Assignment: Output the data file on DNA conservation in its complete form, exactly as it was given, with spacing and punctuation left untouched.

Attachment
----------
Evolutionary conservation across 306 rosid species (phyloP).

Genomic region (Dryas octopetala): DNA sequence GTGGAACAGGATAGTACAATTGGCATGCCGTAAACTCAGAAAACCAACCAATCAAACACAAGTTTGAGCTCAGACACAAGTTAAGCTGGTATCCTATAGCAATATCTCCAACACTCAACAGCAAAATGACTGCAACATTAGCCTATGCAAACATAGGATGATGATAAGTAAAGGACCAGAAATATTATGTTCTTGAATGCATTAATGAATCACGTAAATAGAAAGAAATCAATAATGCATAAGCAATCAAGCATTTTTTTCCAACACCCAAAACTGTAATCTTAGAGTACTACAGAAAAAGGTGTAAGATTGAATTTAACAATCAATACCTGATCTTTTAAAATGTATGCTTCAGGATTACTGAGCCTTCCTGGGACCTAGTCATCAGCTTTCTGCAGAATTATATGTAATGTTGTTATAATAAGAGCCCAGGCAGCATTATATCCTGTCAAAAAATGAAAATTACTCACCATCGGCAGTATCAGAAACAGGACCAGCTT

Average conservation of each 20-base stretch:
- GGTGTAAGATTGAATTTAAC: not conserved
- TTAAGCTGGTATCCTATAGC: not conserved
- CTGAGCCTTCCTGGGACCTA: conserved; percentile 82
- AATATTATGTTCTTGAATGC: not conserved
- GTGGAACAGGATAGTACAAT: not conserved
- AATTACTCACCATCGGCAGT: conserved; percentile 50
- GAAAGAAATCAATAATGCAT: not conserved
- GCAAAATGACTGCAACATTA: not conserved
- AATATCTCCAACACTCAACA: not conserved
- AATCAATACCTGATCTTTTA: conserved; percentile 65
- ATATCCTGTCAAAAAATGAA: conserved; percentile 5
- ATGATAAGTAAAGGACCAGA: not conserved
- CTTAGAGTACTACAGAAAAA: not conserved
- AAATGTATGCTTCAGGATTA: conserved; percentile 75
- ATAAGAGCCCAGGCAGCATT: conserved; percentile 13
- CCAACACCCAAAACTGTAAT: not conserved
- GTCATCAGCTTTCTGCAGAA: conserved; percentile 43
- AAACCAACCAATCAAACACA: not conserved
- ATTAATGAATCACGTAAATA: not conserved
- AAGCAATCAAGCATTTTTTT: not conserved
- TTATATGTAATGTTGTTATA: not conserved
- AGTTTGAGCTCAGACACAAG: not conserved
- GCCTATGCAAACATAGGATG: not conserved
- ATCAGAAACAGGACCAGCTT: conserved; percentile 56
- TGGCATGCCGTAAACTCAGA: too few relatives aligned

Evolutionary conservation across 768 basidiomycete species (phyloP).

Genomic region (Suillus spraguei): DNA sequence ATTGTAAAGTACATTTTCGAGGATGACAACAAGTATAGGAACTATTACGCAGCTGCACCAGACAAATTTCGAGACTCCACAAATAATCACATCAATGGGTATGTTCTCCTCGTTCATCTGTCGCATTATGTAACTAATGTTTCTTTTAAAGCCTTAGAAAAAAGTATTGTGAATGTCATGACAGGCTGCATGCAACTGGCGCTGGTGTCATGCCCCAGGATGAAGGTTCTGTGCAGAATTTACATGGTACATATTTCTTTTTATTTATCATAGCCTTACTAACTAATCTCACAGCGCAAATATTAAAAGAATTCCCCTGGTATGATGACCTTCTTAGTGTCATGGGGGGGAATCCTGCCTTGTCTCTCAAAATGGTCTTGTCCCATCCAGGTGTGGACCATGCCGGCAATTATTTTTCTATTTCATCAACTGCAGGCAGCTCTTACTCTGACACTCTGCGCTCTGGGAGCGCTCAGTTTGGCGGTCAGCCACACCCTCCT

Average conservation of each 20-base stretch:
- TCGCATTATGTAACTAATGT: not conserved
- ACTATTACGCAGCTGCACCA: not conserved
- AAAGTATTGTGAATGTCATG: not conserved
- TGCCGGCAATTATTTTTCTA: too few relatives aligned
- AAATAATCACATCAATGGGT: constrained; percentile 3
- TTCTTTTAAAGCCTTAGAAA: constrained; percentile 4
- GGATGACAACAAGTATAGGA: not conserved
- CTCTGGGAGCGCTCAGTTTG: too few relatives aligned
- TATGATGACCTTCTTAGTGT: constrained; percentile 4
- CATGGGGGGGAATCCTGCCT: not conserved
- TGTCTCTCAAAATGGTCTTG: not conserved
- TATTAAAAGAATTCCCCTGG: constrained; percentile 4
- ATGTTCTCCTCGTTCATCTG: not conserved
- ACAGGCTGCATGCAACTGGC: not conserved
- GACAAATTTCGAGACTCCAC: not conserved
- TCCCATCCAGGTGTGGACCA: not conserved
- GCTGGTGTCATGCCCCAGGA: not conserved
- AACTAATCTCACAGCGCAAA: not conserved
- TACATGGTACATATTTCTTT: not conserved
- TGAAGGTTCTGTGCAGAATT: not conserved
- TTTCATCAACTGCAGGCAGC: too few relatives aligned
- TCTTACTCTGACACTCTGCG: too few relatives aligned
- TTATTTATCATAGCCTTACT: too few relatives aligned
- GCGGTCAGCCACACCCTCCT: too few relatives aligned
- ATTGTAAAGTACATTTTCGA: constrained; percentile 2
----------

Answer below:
Evolutionary conservation across 306 rosid species (phyloP).

Genomic region (Dryas octopetala): DNA sequence GTGGAACAGGATAGTACAATTGGCATGCCGTAAACTCAGAAAACCAACCAATCAAACACAAGTTTGAGCTCAGACACAAGTTAAGCTGGTATCCTATAGCAATATCTCCAACACTCAACAGCAAAATGACTGCAACATTAGCCTATGCAAACATAGGATGATGATAAGTAAAGGACCAGAAATATTATGTTCTTGAATGCATTAATGAATCACGTAAATAGAAAGAAATCAATAATGCATAAGCAATCAAGCATTTTTTTCCAACACCCAAAACTGTAATCTTAGAGTACTACAGAAAAAGGTGTAAGATTGAATTTAACAATCAATACCTGATCTTTTAAAATGTATGCTTCAGGATTACTGAGCCTTCCTGGGACCTAGTCATCAGCTTTCTGCAGAATTATATGTAATGTTGTTATAATAAGAGCCCAGGCAGCATTATATCCTGTCAAAAAATGAAAATTACTCACCATCGGCAGTATCAGAAACAGGACCAGCTT

Average conservation of each 20-base stretch:
- GGTGTAAGATTGAATTTAAC: not conserved
- TTAAGCTGGTATCCTATAGC: not conserved
- CTGAGCCTTCCTGGGACCTA: conserved; percentile 82
- AATATTATGTTCTTGAATGC: not conserved
- GTGGAACAGGATAGTACAAT: not conserved
- AATTACTCACCATCGGCAGT: conserved; percentile 50
- GAAAGAAATCAATAATGCAT: not conserved
- GCAAAATGACTGCAACATTA: not conserved
- AATATCTCCAACACTCAACA: not conserved
- AATCAATACCTGATCTTTTA: conserved; percentile 65
- ATATCCTGTCAAAAAATGAA: conserved; percentile 5
- ATGATAAGTAAAGGACCAGA: not conserved
- CTTAGAGTACTACAGAAAAA: not conserved
- AAATGTATGCTTCAGGATTA: conserved; percentile 75
- ATAAGAGCCCAGGCAGCATT: conserved; percentile 13
- CCAACACCCAAAACTGTAAT: not conserved
- GTCATCAGCTTTCTGCAGAA: conserved; percentile 43
- AAACCAACCAATCAAACACA: not conserved
- ATTAATGAATCACGTAAATA: not conserved
- AAGCAATCAAGCATTTTTTT: not conserved
- TTATATGTAATGTTGTTATA: not conserved
- AGTTTGAGCTCAGACACAAG: not conserved
- GCCTATGCAAACATAGGATG: not conserved
- ATCAGAAACAGGACCAGCTT: conserved; percentile 56
- TGGCATGCCGTAAACTCAGA: too few relatives aligned

Evolutionary conservation across 768 basidiomycete species (phyloP).

Genomic region (Suillus spraguei): DNA sequence ATTGTAAAGTACATTTTCGAGGATGACAACAAGTATAGGAACTATTACGCAGCTGCACCAGACAAATTTCGAGACTCCACAAATAATCACATCAATGGGTATGTTCTCCTCGTTCATCTGTCGCATTATGTAACTAATGTTTCTTTTAAAGCCTTAGAAAAAAGTATTGTGAATGTCATGACAGGCTGCATGCAACTGGCGCTGGTGTCATGCCCCAGGATGAAGGTTCTGTGCAGAATTTACATGGTACATATTTCTTTTTATTTATCATAGCCTTACTAACTAATCTCACAGCGCAAATATTAAAAGAATTCCCCTGGTATGATGACCTTCTTAGTGTCATGGGGGGGAATCCTGCCTTGTCTCTCAAAATGGTCTTGTCCCATCCAGGTGTGGACCATGCCGGCAATTATTTTTCTATTTCATCAACTGCAGGCAGCTCTTACTCTGACACTCTGCGCTCTGGGAGCGCTCAGTTTGGCGGTCAGCCACACCCTCCT

Average conservation of each 20-base stretch:
- TCGCATTATGTAACTAATGT: not conserved
- ACTATTACGCAGCTGCACCA: not conserved
- AAAGTATTGTGAATGTCATG: not conserved
- TGCCGGCAATTATTTTTCTA: too few relatives aligned
- AAATAATCACATCAATGGGT: constrained; percentile 3
- TTCTTTTAAAGCCTTAGAAA: constrained; percentile 4
- GGATGACAACAAGTATAGGA: not conserved
- CTCTGGGAGCGCTCAGTTTG: too few relatives aligned
- TATGATGACCTTCTTAGTGT: constrained; percentile 4
- CATGGGGGGGAATCCTGCCT: not conserved
- TGTCTCTCAAAATGGTCTTG: not conserved
- TATTAAAAGAATTCCCCTGG: constrained; percentile 4
- ATGTTCTCCTCGTTCATCTG: not conserved
- ACAGGCTGCATGCAACTGGC: not conserved
- GACAAATTTCGAGACTCCAC: not conserved
- TCCCATCCAGGTGTGGACCA: not conserved
- GCTGGTGTCATGCCCCAGGA: not conserved
- AACTAATCTCACAGCGCAAA: not conserved
- TACATGGTACATATTTCTTT: not conserved
- TGAAGGTTCTGTGCAGAATT: not conserved
- TTTCATCAACTGCAGGCAGC: too few relatives aligned
- TCTTACTCTGACACTCTGCG: too few relatives aligned
- TTATTTATCATAGCCTTACT: too few relatives aligned
- GCGGTCAGCCACACCCTCCT: too few relatives aligned
- ATTGTAAAGTACATTTTCGA: constrained; percentile 2